Take hold of something real


The spring mud has sprung. And with it, rainboots, and shovels, and lots of laundry. But the grins on those snowpant, mitten-less kiddos as they come in from their mud pies and explorations...


As an adult, have you forgotten how to play? Do you remember the squish of mud between your toes, the sucking sounds as your boot is swallowed in the wallow and you come up bootless and stranded on one leg like a pink flamingo?


Do you recall the joy of the wheels sputtering along with the flying mud painting your back a caked brown? The glory of the driveway emerging from white and a whole new vista of play to be discovered all over again in spring?


Revelry. We lose it as adults. And so often twist it to mean something different...drinking, long late nights with friends, things that leave us spent and de-energized instead of re-energized.


I go out every day, to a prayer spot in the woods. Near the grave of my son, a short homemade bench made of a scrap 2x4 and a couple of logs. Up in Echo Woods, where our pets and our baby are buried under rock cairns the children add to with each agate find from the driveway. I sit there for 10 minutes, the sun warming my face a rosy red, breathe deep, and pray. Pray for people going home to God, people dying on the vine, people bickering, and wondering, and confused and distraught. I pray for my children, each by name, for their needs for the day. And as those 10 minutes pass by in the blink of an eye, and I sludge back through the muddy grass back to the house, I remember spring. In my gut. The way spring used to be. Slinging mud at my brothers and building tunnels for the rivers of snow run-off in the yard.

Yesterday I sat, in my 1950's steel chair, painted a happily rusting white, and watched my children revel as children do. How do I reclaim that? Is it in the French hip-hop dance-off we hold in our living room after lunch? In the quiet moments spent typing when my mind goes free and poetry flows and photos fly up to match the words I write? Is it the dance at night with my husband, the play together with the man I know every inch of? Is it the thrill of a new friend, or the kitten up on my shoulder begging to have her ears rubbed, or the blues that blare from the speakers while I cook dinner?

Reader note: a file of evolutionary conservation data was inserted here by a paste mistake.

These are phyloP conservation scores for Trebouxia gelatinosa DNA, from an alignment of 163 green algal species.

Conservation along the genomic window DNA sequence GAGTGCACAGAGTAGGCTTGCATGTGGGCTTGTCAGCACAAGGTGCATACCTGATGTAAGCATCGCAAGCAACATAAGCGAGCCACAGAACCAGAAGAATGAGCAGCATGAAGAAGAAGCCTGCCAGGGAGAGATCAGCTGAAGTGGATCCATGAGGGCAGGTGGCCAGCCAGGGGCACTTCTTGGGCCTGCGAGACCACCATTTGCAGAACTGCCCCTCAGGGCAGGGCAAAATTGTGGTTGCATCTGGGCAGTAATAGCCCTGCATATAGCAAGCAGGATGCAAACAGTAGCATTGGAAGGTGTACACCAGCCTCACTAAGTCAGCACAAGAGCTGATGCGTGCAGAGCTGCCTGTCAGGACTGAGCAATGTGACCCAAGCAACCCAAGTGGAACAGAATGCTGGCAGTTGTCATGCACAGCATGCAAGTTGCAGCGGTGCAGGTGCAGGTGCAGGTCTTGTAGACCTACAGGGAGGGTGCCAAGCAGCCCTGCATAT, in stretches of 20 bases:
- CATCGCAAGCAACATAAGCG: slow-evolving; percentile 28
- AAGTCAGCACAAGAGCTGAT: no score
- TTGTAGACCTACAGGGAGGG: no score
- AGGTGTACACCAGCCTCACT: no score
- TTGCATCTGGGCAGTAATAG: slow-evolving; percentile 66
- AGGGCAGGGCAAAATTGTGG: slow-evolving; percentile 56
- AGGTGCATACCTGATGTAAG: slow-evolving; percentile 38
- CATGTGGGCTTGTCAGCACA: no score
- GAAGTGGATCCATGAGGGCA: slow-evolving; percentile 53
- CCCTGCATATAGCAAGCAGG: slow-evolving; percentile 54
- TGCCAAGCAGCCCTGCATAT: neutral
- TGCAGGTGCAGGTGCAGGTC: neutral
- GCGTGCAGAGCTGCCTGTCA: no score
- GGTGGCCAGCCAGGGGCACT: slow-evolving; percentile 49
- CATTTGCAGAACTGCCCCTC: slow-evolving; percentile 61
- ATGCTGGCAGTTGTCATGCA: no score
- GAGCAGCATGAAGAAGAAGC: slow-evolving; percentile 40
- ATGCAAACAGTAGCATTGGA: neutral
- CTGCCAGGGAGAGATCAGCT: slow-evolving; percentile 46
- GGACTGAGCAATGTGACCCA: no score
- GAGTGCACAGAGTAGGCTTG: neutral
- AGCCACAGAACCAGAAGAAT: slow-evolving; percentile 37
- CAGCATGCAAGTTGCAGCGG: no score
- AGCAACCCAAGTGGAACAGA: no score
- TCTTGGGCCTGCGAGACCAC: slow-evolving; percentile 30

You come out of a hard season hungry. Hungry for hope. Hungry for healthiness. Hungry for happiness. I watch the children in the mud and realize that children never lose that - hope, healthiness, happiness. Left to their own devices, they mine it for themselves in something as simple as a mud puddle in the drive-way. 
The people brought children to Jesus, hoping he might touch them. The disciples shooed them off. But Jesus was irate and let them know it: "Don't push these children away. Don't ever get between them and me. These children are at the very center of life in the kingdom. Mark this: Unless you accept God's kingdom in the simplicity of a child, you'll never get in." Then, gathering the children up in his arms, he laid his hands of blessing on them. (Mark 10:15 The Message)

I held on so dearly
To the wrong things in my life
But now I see so clearly
I was walking into my own knife
You've got to get up off that street
Stop looking at your feet
And take a hold of something real
And this old man, took my hand
He looked at me and said, little girl, I understand
He said, I know your song, I know your name,
and there was a time when I felt the same

That it's a low low road
You've gotta roll down
Before you find your way, my friend
And it's a high, high hill
You've gotta climb up
Before you get to the top again

And there was a time that I thought that I knew it all
And there was a place that I thought I could call my own
But it all came crashing down and I looked around
And I knew that things would never be the same
~ Grace Potter, Low Road ~